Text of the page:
Employers: The Public Health Emergency is Not Over Yet, Make Sure You Know Your Ongoing Obligations

By Leni Plimpton

It is starting to feel, for many, like COVID-19 is “over”—after all, many of us have had COVID by now, masks are no longer required, big events are back on, and summer is coming. Nevertheless, employers need to be aware that the federal declaration of a public health emergency is still in effect and this creates ongoing obligations. What do employers need to remember about operating during this still-active public health emergency in Colorado?

Public Health Emergency (PHE) Leave.

    • Employees have a right to take this leave during a declared COVID-19 public health emergency and for four weeks after the emergency declaration expires (i.e. is not renewed or is terminated, etc.).

    • Although Governor Polis declared an end to Colorado’s Health Emergency in 2021, the federal declaration remains in place, and was recently extended another ninety days.

    • PHE leave may be taken for reasons related to COVID-19, including illness, quarantine or isolation, testing, vaccination and related side effects, inability to work due to health conditions that make someone more vulnerable to COVID, and COVID-related needs of family such as illness and school closure.

    • Employees who work 40 or more hours a week must be provided with additional paid sick leave, supplementing whatever leave the employee had accrued, to ensure that the employee can take 80 hours of total leave. Part time employees receive an amount of leave that is the greater of (a) the number of hours the employee is scheduled for work in the two-week period after the request or (b) the number of hours that the employee actually worked in the two weeks prior to the PHE declaration or the leave request.

    • The supplemental PHE leave can only be used one time, total.

    • Unlike regular Colorado paid sick leave under the Healthy Families and Workplaces Act, an employer may not require any documentation of the reason for the leave, except in the very limited situation where the employer has a good faith basis to believe the employee might be contagious. (Don’t forget to always treat such sick-leave related documentation as confidential!)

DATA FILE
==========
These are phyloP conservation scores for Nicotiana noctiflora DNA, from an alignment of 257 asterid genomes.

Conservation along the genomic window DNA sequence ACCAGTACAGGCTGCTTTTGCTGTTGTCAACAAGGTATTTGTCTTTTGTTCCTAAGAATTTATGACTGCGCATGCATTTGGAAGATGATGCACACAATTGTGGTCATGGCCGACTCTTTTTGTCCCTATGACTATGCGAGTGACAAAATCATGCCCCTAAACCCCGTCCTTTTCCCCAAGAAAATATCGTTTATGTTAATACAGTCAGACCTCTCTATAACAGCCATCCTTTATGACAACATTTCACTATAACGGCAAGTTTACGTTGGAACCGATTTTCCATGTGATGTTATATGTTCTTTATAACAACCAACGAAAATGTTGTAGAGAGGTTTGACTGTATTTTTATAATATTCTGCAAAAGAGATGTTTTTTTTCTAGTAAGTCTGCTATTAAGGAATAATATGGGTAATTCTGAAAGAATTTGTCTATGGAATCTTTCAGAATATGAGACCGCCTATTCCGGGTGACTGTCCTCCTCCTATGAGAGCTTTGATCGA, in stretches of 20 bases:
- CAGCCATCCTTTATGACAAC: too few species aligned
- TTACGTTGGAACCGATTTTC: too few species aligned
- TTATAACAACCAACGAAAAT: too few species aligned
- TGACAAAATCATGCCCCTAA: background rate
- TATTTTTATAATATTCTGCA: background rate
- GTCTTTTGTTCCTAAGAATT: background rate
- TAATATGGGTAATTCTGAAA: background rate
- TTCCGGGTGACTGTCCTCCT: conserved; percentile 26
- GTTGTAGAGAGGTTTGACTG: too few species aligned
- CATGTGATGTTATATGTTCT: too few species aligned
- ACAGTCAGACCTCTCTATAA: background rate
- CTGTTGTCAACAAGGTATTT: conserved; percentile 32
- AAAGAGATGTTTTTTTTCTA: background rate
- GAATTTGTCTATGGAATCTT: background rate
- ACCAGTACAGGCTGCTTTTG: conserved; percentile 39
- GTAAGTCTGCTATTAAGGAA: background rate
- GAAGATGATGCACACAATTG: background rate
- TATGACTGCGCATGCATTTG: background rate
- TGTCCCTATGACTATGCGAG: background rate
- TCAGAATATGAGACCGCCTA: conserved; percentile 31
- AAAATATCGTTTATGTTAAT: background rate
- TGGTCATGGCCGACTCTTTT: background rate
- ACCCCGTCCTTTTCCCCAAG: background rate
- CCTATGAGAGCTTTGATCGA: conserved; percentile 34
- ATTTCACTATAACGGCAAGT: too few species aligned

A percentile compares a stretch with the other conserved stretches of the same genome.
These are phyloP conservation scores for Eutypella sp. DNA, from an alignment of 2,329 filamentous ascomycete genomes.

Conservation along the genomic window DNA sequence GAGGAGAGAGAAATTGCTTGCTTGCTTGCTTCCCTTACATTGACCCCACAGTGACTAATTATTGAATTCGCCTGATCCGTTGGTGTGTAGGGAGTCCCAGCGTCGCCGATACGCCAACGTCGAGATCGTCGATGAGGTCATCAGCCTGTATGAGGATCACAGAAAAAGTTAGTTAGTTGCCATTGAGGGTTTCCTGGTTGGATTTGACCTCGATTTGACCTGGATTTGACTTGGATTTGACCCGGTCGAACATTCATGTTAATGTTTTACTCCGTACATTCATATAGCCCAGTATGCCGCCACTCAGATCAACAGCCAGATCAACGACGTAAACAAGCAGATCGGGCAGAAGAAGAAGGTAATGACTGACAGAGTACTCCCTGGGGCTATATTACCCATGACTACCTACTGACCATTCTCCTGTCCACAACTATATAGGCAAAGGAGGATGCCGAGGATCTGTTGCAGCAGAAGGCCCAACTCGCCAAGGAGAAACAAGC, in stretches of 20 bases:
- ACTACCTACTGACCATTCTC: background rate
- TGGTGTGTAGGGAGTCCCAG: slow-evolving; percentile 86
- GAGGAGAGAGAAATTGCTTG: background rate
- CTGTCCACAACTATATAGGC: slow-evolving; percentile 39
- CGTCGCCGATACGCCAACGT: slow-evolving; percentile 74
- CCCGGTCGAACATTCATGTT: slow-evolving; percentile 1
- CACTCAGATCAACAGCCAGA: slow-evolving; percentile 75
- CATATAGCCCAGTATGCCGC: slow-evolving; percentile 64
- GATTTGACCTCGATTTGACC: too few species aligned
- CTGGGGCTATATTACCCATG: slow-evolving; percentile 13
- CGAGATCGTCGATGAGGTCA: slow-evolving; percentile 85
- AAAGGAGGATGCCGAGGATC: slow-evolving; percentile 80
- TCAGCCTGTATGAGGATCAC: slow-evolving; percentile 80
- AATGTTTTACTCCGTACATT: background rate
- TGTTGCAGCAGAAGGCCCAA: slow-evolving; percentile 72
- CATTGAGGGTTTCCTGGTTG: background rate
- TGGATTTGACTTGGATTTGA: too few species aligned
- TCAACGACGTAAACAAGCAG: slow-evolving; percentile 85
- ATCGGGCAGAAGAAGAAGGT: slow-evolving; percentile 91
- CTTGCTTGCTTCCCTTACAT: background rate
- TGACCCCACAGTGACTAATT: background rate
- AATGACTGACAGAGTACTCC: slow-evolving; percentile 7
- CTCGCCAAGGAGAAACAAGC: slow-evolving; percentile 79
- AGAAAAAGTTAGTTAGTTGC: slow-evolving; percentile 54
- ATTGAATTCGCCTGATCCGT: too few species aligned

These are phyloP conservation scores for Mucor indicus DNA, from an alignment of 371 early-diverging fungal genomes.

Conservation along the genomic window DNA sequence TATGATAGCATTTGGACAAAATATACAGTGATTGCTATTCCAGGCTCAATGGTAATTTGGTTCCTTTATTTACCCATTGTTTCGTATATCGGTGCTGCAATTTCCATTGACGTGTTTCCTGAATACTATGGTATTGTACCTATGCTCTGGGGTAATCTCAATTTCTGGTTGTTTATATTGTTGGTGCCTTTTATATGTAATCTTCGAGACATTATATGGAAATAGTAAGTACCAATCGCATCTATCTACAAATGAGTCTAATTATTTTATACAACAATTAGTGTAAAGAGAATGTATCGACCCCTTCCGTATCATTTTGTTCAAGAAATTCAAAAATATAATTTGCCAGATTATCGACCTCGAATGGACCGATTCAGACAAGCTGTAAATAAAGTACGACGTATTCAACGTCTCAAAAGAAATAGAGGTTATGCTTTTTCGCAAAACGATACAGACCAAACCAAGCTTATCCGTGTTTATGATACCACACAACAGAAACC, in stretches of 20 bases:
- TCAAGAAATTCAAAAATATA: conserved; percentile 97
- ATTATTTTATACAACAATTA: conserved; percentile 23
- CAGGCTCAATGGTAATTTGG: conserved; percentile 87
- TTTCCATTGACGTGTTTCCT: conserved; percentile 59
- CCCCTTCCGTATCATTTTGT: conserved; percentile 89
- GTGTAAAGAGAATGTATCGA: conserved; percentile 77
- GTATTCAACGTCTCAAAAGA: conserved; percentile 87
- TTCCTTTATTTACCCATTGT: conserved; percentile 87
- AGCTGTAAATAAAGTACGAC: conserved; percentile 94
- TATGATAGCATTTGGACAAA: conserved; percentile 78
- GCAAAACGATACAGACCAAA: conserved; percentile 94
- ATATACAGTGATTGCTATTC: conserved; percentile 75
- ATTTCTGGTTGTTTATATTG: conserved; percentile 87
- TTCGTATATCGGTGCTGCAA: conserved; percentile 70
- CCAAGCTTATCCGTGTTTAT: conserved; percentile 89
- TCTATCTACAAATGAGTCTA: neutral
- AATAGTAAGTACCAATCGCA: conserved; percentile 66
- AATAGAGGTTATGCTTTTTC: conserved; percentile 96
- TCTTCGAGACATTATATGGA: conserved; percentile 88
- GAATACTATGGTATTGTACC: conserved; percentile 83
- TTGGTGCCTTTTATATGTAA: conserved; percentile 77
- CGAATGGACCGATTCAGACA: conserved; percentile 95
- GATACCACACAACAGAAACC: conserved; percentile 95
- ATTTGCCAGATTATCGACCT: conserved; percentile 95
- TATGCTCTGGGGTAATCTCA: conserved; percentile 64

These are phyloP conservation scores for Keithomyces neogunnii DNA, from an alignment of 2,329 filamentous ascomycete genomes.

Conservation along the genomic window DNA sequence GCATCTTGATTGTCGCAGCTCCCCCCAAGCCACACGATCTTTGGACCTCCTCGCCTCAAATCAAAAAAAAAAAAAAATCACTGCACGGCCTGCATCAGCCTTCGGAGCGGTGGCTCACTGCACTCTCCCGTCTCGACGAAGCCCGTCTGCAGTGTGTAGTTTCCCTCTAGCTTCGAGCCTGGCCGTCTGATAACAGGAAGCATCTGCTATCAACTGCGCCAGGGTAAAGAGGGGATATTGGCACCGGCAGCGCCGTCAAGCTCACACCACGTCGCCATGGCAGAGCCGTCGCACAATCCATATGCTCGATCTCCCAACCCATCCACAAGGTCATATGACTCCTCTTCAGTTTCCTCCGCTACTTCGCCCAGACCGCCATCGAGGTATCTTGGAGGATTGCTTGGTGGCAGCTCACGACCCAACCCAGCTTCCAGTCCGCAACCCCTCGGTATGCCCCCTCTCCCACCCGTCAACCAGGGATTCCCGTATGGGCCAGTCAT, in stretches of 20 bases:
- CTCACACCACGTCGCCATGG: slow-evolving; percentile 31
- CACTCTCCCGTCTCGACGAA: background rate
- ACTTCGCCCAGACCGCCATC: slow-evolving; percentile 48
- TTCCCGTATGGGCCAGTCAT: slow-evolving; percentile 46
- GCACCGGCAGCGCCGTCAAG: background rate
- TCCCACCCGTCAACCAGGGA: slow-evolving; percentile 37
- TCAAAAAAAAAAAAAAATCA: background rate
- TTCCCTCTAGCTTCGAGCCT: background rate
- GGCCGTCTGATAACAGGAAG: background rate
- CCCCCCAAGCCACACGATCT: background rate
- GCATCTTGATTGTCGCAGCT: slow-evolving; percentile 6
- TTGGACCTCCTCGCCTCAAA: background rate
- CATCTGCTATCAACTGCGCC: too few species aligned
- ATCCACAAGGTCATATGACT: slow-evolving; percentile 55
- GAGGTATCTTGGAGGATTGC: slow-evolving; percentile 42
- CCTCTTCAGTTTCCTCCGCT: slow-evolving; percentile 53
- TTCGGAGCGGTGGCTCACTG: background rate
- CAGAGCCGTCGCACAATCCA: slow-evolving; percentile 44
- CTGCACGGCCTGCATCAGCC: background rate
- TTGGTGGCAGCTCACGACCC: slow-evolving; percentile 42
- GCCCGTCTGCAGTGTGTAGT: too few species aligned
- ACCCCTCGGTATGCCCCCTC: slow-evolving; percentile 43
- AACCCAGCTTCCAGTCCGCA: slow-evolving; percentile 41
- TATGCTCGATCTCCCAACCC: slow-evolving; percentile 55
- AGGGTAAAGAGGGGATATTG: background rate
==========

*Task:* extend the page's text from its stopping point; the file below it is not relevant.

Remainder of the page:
• Under HFWA, if an employer has a general PTO policy that can be used for both HFWA and non-HFWA purposes, and the employee uses all of their leave for non-HFWA reasons (i.e. personal time), the employer does not need to provide additional HFWA leave. This is not the case for PHE leave—an employer must still provide additional leave for PHE reasons (meaning, if the employee uses some or all of their available PTO for the applicable year, the employer must supplement the current total to bring it up to the PHE required amount.) For example, if an employee receives 80 hours of general-use PTO per year, and if in March 2022 the employee had already used 20 hours of that leave, then if the employee needs to take PHE leave, the employer must ensure that they, essentially, receive that 20 hours back in order to be able to use 80 total for PHE leave. Again, though, the 80 hours of PHE leave may only be used one time total during the public health emergency. So, in the above example, if the employee had used 15 PHE hours the previous year, 2021, the employer would only need to “add back” five, so that the employee is able to use the remaining 65 hours of PHE leave if needed.

    • Final note: both PHE and HFWA require notice and posting (along with a number of other employment laws). Ensure your workplace is compliant with these requirements.

    • It can be tricky to understand how PHE leave works together with HFWA and/or with an employer’s “flex” or general PTO policy. It is important to comply with these leave obligations. If you have questions, do not hesitate to reach out to an experienced employment lawyer.

Public Health Emergency Whistleblower Law (PHEW).

    • Under this law, workers have the right to raise “reasonable concerns about” or oppose workplace health and safety violations during public health emergencies—so long as the concerns are reasonable and made in good faith.

    • Workers must be permitted to use their own personal protective equipment on the job, so long as it does not make the worker unable to do the job.

    • While the employer need not actually address the concern, it still cannot terminate or take other adverse actions against the worker.

    • If a worker raises health concerns, use caution when taking actions that could be construed as adverse.

If you have questions about these or other employment laws, contact the employment team at Fortis Law Partners today!

Lenora Plimpton

Lenora Plimpton

Lenora (Leni) specializes in employment and commercial litigation. She has experience with a wide range of employment and labor matters, including claims of age, race, and sex discrimination; disability discrimination; EEOC and CCRD charges of discrimination; mediations; arbitrations; and unemployment insurance audits.

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